Shared-Aperture 3D-Printed Dielectric Resonator Antenna Arrays for Millimeter-Wave Applications
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With the increase in demand for higher data rates and higher bandwidth requirements, modern communication systems pursue innovative solutions that effectively utilize the high-frequency spectrum available at the Millimeter-wave (mm-wave) band and beyond (Terahertz bands). Phased arrays have found wide applications in satellite communication systems, especially with the decrease in implementation costs. Phased array systems, operating at K-/ Ka- bands, are considered the pillars of future communication systems. The advances in highly integrated circuits (ICs) allowed the full integration of transmitting and receiving channels in one chip. Thus, increased functionality in a small footprint can be achieved. However, phased array antennas are implemented by placing antenna platforms of each operating band next to each other. Therefore, the antenna platforms are space-consuming. Multiple radiators can utilize the same physical area, owing to the shared-aperture concept. However, fulfilling the performance requirement for radiators of each frequency band is a challenge. Limited work from the literature has been reported on shared aperture arrays operating in the mm-wave range with a small frequency ratio and with acceptable performance at both bands. In this dissertation, the design, and verification of a novel shared aperture array is implemented using the dielectric resonator antennas (DRAs). With DRAs, the numerous flexible design aspects provide an advantage to meet the stringent requirement of shared-aperture arrays. Further, DRAs as non-metallic radiators are considered a good candidate for mm-wave applications due to their negligible ohmic loss. The 3D-printed technology is used in the realization of the DRAs. 3D-printing provides the advantage of design flexibility and dimensional accuracy as compared to machining methods. All the DRA designs are also fabricated using commercial machined substrates as a benchmark in comparison to the 3D-printed models. Up to the author's knowledge, this work is the first to compare the operation of 3D-printed DRAs with their counterparts. The presented shared-aperture array provides a low-cost solution for mm-wave applications. By properly designing the DRAs, the proposed technique can be further extended to modular form. An analysis of the effect of the orientation of the DRAs in the lattice of the multi-band structure on the antenna characteristics and the isolation between both bands is described. Firstly, a single-DRA fed by substrate integrated coaxial line (SICL) at K-band is proposed to reduce the DRA feed circuit footprint. The design realizes a wide bandwidth of 3 GHz (19.95 - 23.04 GHz), 3 GHz (20.6 - 23.5 GHz) for the machined DRA, and 3D-printed DRA, respectively. The corresponding measured realized gains are 6.2 dBi, and 6 dBi for the machined DRA, and 3D-printed DRA, respectively. The measured co-polarization to the cross-polarization level is more than 30 dB for both DRAs. Secondly, the design of a single-DRA fed by substrate integrated waveguide (SIW) at Ka-band on two substrate layers is described. The design realizes a wide bandwidth of 2.2 GHz (30.5 - 32.7 GHz), and 2.3 GHz (30.7- 33 GHz) for the machined DRA, and 3D-printed DRA, respectively. The corresponding measured realized gains are 5.5, and 5.3 dBi, respectively. The measured co-polarization to the cross-polarization level is more than 30 dB for both DRAs. Thirdly, a K-/Ka- bands DRAs shared aperture sub-array is introduced using the adopted feeding techniques. The sub-array realizes isolation of more than 50 dB between both bands, wide bandwidth of operation of more than 2 GHz, and efficient utilization of aperture space. At the K- band, the machined and 3D printed DRA in the shared aperture configuration covers a broad -10-dB bandwidth of 5 GHz (19.5 to 24.5 GHz) and 5.5 GHz (21 to 26.5 GHz), respectively. At the Ka-band, the machined and 3D-printed DRA sub-array in the shared-aperture configuration covers a bandwidth of 2.4 GHz (30.7 to 33.4 GHz) and 2.3 GHz (31 to 33.3 GHz), respectively. The average realized gain is 9.25, 10 dBi for the Ka-band machined and 3D printed sub-array, and 6.3, 7 dBi for the K-band machined and 3D-printed DRA in a shared sub-array configuration. The measured co-polarization to cross-polarization level is more than 30 dB for the Ka-band machined and 3D printed sub-array. For the K-band, the measured co-polarization to cross-polarization level is more than 26 dB, and 17 dB for the 3D printed and machined antenna in the shared array configuration. Compared to other reported shared aperture arrays, the suggested sub-array achieved one of the state-of-art isolation and excellent radiation characteristics over a wide operating bandwidth. Moreover, the shared feeding space is efficiently utilized; by sharing the SIW walls with the SICL feeding lines. Furthermore, the PCB technology and 3D-printing allow full integration with planar circuits and efficient operation at mm-wave ranges compared to other reported fully metallic and bulky structures.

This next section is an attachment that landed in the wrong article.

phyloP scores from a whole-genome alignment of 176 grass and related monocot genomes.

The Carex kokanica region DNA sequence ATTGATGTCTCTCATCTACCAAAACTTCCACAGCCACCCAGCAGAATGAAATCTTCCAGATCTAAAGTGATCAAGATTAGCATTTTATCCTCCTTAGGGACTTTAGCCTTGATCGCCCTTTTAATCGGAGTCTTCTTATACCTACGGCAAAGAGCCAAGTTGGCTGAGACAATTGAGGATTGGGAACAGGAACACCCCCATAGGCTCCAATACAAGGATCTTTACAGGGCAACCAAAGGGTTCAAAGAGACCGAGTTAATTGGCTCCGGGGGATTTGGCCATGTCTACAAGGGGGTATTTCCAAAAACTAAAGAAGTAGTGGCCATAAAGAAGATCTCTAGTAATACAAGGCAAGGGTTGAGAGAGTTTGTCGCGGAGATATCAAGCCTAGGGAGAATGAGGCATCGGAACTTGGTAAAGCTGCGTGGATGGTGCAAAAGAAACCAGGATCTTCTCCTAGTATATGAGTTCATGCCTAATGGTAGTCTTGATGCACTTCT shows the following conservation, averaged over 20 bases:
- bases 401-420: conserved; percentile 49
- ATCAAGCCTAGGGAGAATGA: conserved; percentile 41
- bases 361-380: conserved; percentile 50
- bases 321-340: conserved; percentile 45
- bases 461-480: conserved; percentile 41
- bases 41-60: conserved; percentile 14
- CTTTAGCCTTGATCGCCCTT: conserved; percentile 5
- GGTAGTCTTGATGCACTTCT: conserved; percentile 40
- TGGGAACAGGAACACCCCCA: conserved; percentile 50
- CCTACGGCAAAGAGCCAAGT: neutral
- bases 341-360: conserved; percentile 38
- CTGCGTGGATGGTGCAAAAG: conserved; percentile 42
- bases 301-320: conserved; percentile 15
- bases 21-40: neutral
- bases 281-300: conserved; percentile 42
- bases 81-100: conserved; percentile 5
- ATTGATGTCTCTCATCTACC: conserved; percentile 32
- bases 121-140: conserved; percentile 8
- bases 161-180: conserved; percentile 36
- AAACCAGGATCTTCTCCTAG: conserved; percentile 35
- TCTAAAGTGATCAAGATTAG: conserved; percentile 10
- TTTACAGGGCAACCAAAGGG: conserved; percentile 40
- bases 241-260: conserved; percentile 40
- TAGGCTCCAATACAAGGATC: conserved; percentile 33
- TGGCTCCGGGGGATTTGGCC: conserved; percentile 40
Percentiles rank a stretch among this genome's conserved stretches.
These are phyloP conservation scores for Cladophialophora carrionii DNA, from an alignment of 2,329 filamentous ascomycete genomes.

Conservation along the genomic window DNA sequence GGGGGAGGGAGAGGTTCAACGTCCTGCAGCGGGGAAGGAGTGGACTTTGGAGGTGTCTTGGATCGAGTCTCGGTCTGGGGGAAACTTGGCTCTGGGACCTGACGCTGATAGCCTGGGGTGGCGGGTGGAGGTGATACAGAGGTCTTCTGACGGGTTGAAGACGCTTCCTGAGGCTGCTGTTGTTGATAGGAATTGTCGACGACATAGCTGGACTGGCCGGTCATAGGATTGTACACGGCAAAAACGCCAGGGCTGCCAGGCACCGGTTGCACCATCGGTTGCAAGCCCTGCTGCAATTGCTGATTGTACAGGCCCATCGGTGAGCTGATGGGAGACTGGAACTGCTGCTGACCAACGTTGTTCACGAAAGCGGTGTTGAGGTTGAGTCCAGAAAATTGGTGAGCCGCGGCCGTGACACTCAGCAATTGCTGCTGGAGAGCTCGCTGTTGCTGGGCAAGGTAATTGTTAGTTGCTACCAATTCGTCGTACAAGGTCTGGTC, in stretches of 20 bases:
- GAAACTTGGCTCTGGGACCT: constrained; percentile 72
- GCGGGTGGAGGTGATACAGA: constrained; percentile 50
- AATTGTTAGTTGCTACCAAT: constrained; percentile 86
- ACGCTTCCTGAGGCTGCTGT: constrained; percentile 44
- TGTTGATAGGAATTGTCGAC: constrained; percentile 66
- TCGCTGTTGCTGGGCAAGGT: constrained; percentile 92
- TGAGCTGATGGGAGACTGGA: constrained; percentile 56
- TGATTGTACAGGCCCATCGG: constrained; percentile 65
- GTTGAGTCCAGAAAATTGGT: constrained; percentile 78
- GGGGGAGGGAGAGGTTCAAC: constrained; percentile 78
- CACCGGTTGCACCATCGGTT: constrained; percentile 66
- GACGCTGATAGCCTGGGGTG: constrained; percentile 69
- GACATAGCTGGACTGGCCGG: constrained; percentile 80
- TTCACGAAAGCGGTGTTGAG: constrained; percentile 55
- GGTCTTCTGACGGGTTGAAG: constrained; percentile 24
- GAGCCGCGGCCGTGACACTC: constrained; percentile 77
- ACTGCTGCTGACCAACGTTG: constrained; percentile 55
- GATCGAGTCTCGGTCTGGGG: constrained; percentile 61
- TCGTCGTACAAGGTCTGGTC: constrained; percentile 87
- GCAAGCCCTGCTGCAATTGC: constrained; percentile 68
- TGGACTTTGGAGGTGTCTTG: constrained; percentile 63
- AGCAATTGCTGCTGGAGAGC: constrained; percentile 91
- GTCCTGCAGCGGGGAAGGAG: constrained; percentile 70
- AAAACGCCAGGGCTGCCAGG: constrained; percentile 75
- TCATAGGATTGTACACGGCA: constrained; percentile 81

Cite this version of the work
Heba Imam Ahmed El-Sawaf (2022). Shared-Aperture 3D-Printed Dielectric Resonator Antenna Arrays for Millimeter-Wave Applications. UWSpace. http://hdl.handle.net/10012/18255